Five California firefighters filed a lawsuit last week alleging their employer, the City of Santa Clara, violated the Fair Labor Standards Act (FLSA). Christopher Gaffney, Andre Jerome Soto, John C. O’Leary, Guido Quartaroli, and Jeff Provancher filed the collective action (lawsuit) on behalf of themselves and other similarly situated individuals against the city in federal court on October 24, 2018.
The crux of the firefighters’ complaint is that the city failed to include specific wage augments and other payments in their regular rate of pay for FLSA overtime purposes. In particular, they allege the city failed to include money paid directly to firefighters in-lieu of employer sponsored medical benefits, out of class pay, paramedic pay, and hazardous duty pay in the firefighters’ regular rate of pay. All FLSA overtime must be at least time and one-half of the firefighter’s regular rate. Failure to include all remuneration in the regular rate, which is the leading cause of FLSA lawsuits in the fire service today, results in firefighters being shorted on FLSA overtime pay.
Regular readers of FirefighterOvertime.org will find these types of allegations commonplace. It seems that a week cannot go by absent a lawsuit filed by firefighters over potential regular rate violations. For more information on these types of claims click here.
However, the firefighters’ complaint also contains an usual allegation. The firefighters allege the city provided a partial settlement to some of the firefighters named in the suit without the approval of the court or the Department of Labor (DOL). Here is the relevant portion of the complaint:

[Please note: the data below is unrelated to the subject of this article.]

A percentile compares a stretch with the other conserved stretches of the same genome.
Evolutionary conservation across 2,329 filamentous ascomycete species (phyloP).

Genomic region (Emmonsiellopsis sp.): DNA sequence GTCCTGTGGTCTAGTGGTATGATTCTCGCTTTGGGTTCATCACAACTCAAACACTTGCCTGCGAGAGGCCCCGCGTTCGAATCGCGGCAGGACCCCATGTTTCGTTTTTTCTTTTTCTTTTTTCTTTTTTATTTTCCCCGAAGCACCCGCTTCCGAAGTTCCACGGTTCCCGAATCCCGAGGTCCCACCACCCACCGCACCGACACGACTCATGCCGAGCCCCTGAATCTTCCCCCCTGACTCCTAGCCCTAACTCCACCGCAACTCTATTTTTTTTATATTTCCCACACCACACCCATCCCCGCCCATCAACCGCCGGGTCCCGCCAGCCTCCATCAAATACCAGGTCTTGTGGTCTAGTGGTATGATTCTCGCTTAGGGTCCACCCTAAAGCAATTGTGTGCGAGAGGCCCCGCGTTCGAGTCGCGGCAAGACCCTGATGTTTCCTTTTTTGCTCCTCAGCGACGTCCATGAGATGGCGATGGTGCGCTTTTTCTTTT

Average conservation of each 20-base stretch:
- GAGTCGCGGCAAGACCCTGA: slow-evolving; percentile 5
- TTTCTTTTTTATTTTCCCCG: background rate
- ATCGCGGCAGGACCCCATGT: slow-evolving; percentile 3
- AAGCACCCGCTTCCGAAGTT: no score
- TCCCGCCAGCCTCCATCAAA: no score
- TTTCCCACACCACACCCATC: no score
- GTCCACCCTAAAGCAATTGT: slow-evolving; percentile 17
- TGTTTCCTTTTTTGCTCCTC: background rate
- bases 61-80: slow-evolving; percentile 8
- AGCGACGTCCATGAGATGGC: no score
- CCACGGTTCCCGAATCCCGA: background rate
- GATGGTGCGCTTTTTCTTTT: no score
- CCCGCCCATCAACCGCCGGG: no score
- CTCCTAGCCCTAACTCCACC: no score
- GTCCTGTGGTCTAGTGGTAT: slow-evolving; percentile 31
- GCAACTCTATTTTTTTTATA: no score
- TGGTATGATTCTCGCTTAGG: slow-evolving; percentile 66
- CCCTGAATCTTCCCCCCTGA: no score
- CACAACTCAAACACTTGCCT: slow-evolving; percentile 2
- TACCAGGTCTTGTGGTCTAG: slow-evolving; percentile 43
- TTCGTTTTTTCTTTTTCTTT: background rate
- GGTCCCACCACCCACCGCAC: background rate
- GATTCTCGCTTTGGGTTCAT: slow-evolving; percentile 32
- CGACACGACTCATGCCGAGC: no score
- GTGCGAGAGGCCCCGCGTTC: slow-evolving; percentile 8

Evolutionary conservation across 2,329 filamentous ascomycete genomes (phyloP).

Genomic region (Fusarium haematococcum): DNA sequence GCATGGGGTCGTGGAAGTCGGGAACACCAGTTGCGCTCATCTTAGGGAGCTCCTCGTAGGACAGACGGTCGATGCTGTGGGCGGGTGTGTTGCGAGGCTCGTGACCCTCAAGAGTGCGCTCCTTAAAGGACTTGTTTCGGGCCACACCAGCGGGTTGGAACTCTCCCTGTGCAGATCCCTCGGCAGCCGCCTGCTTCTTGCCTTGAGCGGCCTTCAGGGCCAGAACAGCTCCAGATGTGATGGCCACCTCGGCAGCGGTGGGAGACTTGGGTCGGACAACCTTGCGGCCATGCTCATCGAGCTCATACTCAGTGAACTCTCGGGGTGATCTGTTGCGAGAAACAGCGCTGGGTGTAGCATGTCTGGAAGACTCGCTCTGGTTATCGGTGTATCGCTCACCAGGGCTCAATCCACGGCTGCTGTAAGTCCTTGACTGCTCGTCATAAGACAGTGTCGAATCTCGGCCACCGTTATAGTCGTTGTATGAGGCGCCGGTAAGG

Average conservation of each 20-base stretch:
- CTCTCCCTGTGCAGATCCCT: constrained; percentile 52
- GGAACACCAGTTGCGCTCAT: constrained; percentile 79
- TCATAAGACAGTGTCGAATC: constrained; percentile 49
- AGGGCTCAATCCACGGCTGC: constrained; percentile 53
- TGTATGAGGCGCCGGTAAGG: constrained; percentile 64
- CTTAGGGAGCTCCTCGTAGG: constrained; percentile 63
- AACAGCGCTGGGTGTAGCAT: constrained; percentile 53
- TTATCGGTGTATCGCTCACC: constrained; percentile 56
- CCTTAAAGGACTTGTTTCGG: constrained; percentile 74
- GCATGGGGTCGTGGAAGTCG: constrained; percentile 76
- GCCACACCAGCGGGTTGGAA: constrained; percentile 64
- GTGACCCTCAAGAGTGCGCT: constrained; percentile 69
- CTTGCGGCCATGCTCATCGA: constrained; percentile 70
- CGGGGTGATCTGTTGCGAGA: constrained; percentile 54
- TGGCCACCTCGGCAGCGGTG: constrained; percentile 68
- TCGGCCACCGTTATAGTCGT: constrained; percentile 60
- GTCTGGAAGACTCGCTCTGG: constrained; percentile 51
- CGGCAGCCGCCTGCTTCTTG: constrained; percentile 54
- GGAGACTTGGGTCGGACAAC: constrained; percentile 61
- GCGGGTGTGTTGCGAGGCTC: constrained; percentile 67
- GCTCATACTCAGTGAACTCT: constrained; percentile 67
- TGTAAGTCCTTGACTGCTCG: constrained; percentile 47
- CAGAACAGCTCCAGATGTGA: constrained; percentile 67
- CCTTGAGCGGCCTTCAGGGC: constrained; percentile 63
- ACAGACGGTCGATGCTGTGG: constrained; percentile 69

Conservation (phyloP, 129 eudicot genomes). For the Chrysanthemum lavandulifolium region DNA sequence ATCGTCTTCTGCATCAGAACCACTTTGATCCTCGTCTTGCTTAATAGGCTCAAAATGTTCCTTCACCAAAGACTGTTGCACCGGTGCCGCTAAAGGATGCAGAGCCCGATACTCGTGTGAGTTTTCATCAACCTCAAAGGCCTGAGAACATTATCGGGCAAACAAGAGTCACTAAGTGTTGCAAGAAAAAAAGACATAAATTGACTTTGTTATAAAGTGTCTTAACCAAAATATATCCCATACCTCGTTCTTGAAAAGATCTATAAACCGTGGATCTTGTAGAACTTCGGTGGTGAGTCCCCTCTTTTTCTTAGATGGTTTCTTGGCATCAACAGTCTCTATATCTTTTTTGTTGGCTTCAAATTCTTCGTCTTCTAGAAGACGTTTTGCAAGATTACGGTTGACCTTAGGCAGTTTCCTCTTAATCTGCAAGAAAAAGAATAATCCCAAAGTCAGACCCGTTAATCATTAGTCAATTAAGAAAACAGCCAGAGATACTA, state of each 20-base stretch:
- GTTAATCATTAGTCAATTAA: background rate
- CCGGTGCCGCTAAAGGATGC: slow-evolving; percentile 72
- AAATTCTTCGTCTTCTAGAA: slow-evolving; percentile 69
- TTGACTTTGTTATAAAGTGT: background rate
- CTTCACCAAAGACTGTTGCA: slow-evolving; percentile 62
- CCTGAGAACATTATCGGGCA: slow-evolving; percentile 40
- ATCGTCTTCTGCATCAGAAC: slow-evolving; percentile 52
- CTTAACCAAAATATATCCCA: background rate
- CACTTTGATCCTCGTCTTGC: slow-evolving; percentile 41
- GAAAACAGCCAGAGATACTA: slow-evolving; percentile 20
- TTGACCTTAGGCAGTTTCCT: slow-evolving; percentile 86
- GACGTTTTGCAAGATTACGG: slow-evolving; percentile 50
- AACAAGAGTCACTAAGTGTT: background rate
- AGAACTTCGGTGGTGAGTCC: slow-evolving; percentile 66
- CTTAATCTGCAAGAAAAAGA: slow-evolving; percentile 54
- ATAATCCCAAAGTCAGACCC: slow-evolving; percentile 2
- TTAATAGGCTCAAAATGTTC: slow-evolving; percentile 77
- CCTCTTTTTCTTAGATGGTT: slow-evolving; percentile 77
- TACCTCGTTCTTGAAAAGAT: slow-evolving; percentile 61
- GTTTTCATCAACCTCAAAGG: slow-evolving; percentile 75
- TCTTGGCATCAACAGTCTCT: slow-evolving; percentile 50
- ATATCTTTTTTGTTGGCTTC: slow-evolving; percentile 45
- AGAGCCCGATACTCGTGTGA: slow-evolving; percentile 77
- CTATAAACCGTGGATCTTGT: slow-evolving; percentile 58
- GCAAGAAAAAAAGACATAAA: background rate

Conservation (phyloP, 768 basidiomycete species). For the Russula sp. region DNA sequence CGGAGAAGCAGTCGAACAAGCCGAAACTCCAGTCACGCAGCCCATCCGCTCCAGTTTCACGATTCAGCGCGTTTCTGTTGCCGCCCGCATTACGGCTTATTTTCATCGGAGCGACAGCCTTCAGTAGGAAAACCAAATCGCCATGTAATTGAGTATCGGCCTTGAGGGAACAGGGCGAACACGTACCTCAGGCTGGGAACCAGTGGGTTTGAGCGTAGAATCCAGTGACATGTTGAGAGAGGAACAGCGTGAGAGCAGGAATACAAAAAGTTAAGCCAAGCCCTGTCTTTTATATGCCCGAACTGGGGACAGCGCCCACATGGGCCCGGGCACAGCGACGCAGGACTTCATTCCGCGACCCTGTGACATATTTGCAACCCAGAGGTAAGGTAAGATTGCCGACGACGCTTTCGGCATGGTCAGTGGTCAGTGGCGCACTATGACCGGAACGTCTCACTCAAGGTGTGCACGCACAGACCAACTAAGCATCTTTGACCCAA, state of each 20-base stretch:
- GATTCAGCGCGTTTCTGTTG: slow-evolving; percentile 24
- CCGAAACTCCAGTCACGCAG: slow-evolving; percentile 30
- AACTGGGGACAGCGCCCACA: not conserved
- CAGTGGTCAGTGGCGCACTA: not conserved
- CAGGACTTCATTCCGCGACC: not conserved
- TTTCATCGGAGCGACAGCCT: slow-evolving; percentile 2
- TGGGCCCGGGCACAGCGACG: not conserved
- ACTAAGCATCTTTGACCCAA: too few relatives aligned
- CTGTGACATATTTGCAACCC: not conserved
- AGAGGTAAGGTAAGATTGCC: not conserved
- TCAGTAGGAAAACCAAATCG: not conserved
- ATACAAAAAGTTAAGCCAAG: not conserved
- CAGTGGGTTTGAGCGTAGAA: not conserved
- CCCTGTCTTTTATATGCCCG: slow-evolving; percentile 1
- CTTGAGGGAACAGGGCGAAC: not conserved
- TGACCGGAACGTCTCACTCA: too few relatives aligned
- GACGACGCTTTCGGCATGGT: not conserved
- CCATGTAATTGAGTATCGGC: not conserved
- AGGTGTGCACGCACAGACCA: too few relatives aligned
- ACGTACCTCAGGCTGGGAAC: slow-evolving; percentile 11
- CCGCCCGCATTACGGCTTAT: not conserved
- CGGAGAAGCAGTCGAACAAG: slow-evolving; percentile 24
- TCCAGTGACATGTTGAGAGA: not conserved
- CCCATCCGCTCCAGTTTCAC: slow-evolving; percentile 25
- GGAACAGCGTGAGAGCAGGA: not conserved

Settlement for Partial Damages
The City of Santa Clara has provided payment for a portion of the FLSA damages arising in this case to some of the Plaintiffs. As a prerequisite for such payment, the City required employees to sign a Settlement Agreement that was not approved by the Court or Department of Labor as required by the FLSA to be enforceable.
This raises an interesting question. As employers, what can you do if an employee, or group of employees, make claims for unpaid overtime? While settlement offers are common-place in civil litigation, FLSA litigation follows a different set of rules.
The FLSA was enacted in part, to protect workers from unscrupulous employers. There can be an inherent inequity in bargaining power between an employer and employee. As a result, FLSA settlements must be approved by either a court or the DOL. The court or the DOL will examine the settlement for fairness and reasonableness.
As general rule, employers must be very careful when proposing settlement offers.
Here is a copy of the firefighters’ complaint.
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